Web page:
Book Image

Responsive Web Design with HTML5 and CSS3, Second Edition

By : Ben Frain
5 (1)
Book Image

Responsive Web Design with HTML5 and CSS3, Second Edition

5 (1)
By: Ben Frain

Overview of this book

Table of Contents (17 chapters)
Responsive Web Design with HTML5 and CSS3 Second Edition
About the Author
About the Reviewers

Setting browser support levels

The popularity and ubiquity of responsive web design makes it an easier sell to clients and stakeholders than ever before. Most people have some idea what responsive web design is about. The notion of a single codebase that will just work across all devices is a compelling offering.

One question that almost always comes up when starting a responsive design project is that of browser support. With so many browser and device variants, it's not always pragmatic to support every single browser permutation fully. Perhaps time is a limiting factor, perhaps money. Perhaps both.

Typically, the older the browser, the greater the work and code required to gain feature or aesthetic parity with modern browsers. Therefore, it may make more sense to have a leaner, and therefore faster, codebase by tiering the experience and only providing enhanced visuals and capabilities for more capable browsers.

In the previous edition of this book, some time was spent covering how to cater for very old desktop-only browsers. In this edition, we will not.

As I write this in mid-2015, Internet Explorer 6, 7, and 8 are all but gone. Even IE 9 only has a 2.45% worldwide share of the browser market (IE 10 is only 1.94% while IE 11 is rising nicely at 11.68%). If you have no alternative but to develop for Internet Explorer 8 and below, you have my sympathies and I'm afraid I must be upfront and advise you that there won't be a terrific amount you can use in this book.

For everyone else, you owe it to your client/paymaster to explain why developing for ailing browsers might be a mistake and investing development time and resource primarily for modern browsers and platforms makes good fiscal sense in every respect.

Ultimately however, the only statistics that really matter are yours. In all but extreme cases, the sites we build should at least be functional in every common browser. Beyond basic functionality, for any web project it makes sense to decide, in advance, what platforms you want to fully enhance the experience for, and which you are happy to concede visual/functional anomalies to.

You'll also find that practically, starting with the simplest 'base level' experience and enhancing (an approach known as progressive enhancement) is easier than coming at the problem from the opposite direction—building the ultimate experience first then attempting to provide fall backs for less capable platforms (an approach known as graceful degradation).

To exemplify why knowing this in advance matters, consider that if you were unlucky enough to have 25% of your website visitors using Internet Explorer 9 (for example), you'd need to consider what features that browser supports and tailor your solution accordingly. The same caution would be required if large amounts of your users are visiting with older mobile phone platforms such as Android 2. What you can consider a 'base' experience will vary depending upon the project.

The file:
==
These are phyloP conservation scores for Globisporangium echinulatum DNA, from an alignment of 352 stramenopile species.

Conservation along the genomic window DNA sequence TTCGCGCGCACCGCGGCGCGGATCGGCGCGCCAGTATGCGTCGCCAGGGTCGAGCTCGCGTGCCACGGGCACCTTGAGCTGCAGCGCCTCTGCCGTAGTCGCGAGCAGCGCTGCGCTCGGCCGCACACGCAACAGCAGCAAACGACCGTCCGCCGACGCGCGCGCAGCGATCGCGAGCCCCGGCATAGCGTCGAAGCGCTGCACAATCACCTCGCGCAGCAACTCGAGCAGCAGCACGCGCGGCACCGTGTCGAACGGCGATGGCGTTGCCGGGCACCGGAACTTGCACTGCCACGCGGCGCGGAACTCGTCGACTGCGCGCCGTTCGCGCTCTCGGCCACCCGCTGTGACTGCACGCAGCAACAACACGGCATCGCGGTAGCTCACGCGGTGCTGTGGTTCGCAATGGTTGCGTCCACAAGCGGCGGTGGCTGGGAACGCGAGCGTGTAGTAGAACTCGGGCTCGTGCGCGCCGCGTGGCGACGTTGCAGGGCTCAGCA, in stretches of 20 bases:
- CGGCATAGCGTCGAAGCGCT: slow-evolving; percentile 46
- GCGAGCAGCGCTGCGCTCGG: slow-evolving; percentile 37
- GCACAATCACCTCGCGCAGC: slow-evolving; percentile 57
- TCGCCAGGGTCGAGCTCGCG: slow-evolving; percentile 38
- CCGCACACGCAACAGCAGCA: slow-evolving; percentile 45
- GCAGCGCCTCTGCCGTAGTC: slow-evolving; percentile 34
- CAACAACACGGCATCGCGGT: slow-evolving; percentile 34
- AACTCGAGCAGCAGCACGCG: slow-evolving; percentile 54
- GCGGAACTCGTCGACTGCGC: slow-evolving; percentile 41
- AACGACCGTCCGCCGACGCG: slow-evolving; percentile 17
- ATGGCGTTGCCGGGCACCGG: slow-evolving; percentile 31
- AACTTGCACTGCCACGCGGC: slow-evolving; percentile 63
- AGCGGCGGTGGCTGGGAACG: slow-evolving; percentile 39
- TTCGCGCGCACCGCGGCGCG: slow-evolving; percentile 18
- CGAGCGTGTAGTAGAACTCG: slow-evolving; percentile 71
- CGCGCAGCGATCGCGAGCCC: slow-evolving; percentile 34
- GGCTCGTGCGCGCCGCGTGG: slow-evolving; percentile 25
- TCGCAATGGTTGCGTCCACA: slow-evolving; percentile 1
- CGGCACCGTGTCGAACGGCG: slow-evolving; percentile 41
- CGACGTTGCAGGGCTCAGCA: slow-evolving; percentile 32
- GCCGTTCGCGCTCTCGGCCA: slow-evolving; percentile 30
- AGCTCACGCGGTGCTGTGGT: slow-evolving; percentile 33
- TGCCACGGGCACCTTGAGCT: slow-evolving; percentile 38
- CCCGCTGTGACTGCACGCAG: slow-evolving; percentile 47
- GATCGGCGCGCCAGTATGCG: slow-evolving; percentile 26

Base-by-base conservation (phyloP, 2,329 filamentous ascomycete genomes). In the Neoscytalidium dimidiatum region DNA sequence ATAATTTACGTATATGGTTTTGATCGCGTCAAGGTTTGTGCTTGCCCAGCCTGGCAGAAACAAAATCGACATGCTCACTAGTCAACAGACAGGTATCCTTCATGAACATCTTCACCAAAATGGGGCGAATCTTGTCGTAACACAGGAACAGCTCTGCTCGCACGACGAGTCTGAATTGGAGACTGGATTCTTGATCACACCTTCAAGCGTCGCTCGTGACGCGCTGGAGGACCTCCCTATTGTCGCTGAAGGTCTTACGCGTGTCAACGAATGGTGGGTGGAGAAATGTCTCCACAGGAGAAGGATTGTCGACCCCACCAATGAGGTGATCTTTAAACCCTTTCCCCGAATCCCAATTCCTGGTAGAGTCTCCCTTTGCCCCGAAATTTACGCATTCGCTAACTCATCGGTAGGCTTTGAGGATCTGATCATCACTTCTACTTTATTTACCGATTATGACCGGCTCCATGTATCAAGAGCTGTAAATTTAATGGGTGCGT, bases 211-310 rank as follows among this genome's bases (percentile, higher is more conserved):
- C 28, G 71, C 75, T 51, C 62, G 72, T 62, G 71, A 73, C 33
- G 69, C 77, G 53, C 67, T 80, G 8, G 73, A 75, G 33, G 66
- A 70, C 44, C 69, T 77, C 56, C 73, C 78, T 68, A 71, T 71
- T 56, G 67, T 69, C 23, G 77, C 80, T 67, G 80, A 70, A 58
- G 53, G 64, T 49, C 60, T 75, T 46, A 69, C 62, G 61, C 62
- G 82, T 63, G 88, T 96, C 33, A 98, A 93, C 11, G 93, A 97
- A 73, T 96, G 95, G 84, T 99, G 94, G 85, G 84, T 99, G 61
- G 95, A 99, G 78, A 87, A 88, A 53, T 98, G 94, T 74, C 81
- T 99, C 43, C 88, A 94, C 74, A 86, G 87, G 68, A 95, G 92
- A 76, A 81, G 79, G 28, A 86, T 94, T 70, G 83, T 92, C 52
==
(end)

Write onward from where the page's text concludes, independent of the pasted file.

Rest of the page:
If suitable data isn't available, I apply a simple and crude piece of logic to determine whether I should spend time developing a particular platform/browser version: if the cost of developing and supporting browser X is more than the revenue/benefit created by the users on browser X; don't develop specific solutions for browser X.

It's rarely a question of whether you could 'fix' an older platform/version. It's a question of whether you should.

When considering which platforms and browser versions support which features, if you aren't already, become familiar the website. It provides a simple interface for establishing what browser support there is for the features we will be looking at throughout.

A brief note on tooling and text editors

It makes no difference what text editor or IDE system you use to build your responsive web designs. If the simplest of text editors allows you to write your HTML, CSS, and JavaScript efficiently, that's absolutely fine. Similarly there are no requisite pieces of tooling that are essential to get a responsive web design out of the door. All you actually need is something that enables you to write HTML, CSS, and JavaScript. Whether your preference is Sublime Text, Vim, Coda, Visual Studio, or Notepad - it matters little. Just use what works best for you.

However, be aware that there are more tools available now (often free) to negate many of the manual and time-intensive tasks of building web sites than ever before. For example, CSS processors (Sass, LESS, Stylus, PostCSS) can help with code organization, variables, color manipulations, and arithmetic. Tools like PostCSS can also automate horrible and thankless jobs like CSS vendor prefixing. Furthermore, 'Linting' and validation tools can check your HTML, JavaScript, and CSS code against standards as you work, eliminating many time wasting typos or syntax errors.

New tools come out constantly and they are continually improving. Therefore, whilst some relevant and beneficial tools will be mentioned by name as we go, be aware that something better may be just around the corner. Hence we won't be relying on anything other than standards based HTML and CSS in our examples. You should however, use whatever tools you can to produce your front-end code as quickly and reliably as possible.